I recently presented at a conference on the topic of **Work in Progress (WiP) limits**, and in particular Little’s law. As part of I gave a demonstration and from it drew the conclusion that WiP limits have no direct bearing on velocity.

This caused some controversy so I’ll try to explain again here.

### Applying Little’s Law

Mathematically speaking we can increase the speed with which we get served in two ways:

- We reduce the number of people in the queue (We limit WiP) or
- We increase the speed each person is served (We increase Throughput – in this case by adding more people, or installing faster equipment)

*Note: When mathematically applying Little’s law the pre-condition is that the variables are independent, the assumption is that number of people in the queue does not impact on how quickly the server works. This works in mathematics, but maybe not so much with people in reality.*

The principle is that WiP and Throughput are two independent variables and changing one does not change the other, only cycle time is impacted.

### The wider impact of WiP limits

Of course the goal of my talk was to illustrate that whilst you may feel you are getting more done by not limiting your WiP, and having a whole bunch of work in progress this has no bearing on your actual throughput which is governed by your bottle neck.

When using Little’s Law in a controlled environment we can show that limiting WiP doesn’t impact throughput (unless we limit it to less then our bottleneck and starve it – say two servers and limiting the queue to 1 person). What limiting WiP does do is reduce cycle-time enabling you to be more flexible and more responsive and to have more reliable forecasts.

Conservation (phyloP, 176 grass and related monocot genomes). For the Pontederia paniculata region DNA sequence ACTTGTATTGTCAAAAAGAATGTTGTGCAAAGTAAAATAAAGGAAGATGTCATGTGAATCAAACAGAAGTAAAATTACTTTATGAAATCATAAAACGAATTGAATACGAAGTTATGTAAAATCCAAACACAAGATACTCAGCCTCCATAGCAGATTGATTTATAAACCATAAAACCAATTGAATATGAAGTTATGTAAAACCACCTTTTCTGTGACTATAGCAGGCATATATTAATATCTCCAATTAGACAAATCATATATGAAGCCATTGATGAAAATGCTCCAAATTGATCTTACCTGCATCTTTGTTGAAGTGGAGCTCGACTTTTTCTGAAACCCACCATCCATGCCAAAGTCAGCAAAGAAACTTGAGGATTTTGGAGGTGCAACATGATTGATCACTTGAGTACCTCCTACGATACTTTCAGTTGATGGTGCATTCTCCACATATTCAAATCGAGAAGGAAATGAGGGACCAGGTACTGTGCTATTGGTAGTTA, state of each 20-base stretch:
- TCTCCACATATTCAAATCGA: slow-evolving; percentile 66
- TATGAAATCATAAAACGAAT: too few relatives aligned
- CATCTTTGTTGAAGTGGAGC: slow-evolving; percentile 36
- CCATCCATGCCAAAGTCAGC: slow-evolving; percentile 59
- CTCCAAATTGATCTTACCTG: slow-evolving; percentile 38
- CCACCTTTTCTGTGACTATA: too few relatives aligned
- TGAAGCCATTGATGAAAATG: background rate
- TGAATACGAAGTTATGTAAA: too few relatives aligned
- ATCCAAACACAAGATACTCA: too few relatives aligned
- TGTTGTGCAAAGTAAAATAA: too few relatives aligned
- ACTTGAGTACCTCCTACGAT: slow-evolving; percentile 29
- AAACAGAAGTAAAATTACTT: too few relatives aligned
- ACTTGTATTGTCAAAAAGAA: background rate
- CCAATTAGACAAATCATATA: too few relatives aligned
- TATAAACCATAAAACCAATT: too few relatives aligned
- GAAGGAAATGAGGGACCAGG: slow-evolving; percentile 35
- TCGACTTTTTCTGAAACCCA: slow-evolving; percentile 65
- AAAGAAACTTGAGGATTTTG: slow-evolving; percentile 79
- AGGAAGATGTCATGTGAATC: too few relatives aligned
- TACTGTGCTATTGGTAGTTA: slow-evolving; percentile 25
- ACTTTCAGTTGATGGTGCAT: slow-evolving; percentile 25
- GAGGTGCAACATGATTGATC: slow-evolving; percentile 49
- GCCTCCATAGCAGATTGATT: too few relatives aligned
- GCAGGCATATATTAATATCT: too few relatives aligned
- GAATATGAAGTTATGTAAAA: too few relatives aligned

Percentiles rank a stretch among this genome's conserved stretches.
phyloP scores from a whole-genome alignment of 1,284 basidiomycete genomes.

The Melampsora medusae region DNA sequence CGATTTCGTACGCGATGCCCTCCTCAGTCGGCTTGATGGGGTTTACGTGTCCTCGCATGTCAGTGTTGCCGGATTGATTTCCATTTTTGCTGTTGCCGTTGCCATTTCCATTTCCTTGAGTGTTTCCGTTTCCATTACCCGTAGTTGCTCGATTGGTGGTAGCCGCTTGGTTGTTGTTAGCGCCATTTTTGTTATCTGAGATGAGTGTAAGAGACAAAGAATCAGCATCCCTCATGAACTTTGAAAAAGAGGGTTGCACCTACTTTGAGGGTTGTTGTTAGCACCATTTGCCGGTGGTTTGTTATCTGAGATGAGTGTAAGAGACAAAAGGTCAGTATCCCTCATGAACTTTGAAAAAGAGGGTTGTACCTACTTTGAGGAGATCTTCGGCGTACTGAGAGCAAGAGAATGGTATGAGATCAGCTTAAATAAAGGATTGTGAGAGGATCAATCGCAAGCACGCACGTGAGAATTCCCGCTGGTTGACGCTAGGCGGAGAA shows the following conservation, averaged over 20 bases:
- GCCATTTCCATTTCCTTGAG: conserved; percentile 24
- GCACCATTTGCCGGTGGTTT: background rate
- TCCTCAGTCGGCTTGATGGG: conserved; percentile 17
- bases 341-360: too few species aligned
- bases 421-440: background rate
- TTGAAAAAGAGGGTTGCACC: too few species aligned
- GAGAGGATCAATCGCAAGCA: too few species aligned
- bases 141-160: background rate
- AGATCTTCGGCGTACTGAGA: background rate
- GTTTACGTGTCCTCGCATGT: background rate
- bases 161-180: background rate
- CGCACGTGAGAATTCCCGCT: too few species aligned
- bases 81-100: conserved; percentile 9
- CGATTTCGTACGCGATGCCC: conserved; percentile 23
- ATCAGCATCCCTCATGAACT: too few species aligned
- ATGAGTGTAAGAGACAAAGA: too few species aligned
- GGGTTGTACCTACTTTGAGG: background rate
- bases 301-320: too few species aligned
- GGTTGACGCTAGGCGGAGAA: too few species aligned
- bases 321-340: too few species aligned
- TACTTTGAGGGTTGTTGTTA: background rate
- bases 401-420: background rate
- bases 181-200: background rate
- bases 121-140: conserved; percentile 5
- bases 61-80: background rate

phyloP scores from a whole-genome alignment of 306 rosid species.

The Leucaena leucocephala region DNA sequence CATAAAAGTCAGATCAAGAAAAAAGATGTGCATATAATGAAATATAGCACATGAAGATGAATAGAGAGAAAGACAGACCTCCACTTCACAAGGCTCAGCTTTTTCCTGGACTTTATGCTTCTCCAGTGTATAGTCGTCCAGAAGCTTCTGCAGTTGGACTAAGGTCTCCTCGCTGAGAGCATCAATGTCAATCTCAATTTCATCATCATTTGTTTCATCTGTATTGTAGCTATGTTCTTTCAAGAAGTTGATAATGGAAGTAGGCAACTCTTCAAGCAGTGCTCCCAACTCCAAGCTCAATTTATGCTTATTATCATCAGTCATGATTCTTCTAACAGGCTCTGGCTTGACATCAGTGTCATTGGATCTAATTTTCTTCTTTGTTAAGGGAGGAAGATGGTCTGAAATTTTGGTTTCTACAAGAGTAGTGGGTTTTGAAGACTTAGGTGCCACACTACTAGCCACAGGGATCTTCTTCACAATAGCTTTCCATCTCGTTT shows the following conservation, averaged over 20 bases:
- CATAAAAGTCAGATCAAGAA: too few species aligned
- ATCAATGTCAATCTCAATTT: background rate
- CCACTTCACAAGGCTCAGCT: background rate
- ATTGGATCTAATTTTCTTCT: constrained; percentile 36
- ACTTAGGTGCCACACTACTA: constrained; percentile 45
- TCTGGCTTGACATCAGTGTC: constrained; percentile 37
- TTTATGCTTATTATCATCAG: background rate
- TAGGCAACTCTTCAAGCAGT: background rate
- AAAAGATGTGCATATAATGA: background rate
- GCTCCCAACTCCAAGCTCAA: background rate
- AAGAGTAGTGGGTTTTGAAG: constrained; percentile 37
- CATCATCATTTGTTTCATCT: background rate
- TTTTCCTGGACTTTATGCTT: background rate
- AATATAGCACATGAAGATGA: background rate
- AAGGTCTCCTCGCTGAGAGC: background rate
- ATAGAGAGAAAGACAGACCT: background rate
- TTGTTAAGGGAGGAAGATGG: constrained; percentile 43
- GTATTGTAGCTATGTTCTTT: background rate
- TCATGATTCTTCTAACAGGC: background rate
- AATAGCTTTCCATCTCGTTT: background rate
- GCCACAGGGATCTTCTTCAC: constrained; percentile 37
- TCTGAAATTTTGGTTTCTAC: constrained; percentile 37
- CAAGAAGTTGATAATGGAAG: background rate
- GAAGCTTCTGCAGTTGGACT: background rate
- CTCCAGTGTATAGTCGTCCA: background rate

## Work in Progress Limits will directly impact Cycle-time

#### Contradictory Claims

Unfortunately this contradicted one of my other claims in the presentation where I said that Limiting WiP helps increase throughput of the team.

The confusion of course is understandable, when using a mathematical example there is no cost for context switching and the example was to show the impact of WiP on a stable system isolating variables to demonstrate what happens. The real world is far more complex and there are many more variables.

**In the real world**

Generally speaking the ability to focus on less things means less multi-tasking, reduced cycle time means you have less things on the go at once, and for less time. These help you be more productive and thus indirectly the throughput will go up, but this is a result of you being able to focus not as a direct impact of the WiP limits.

There are many indirect benefits of using WiP limits, but Cycle-time is the prime beneficiary, the rest is a bonus or an indirect consequence.

One important knock-on effect of limiting WIP (reducing cycle time) is that your bottlenecks become much more visible. If I’m waiting a day for something in a 1-month cycle time, I might not even notice; in a 1 week cycle time, it’s an obvious problem. Since Empiricism depends on Transparency, so we can Inspect, so we can Adapt; making bottlenecks visible (through limiting WIP) accelerates continuous improvement and value delivery (velocity).

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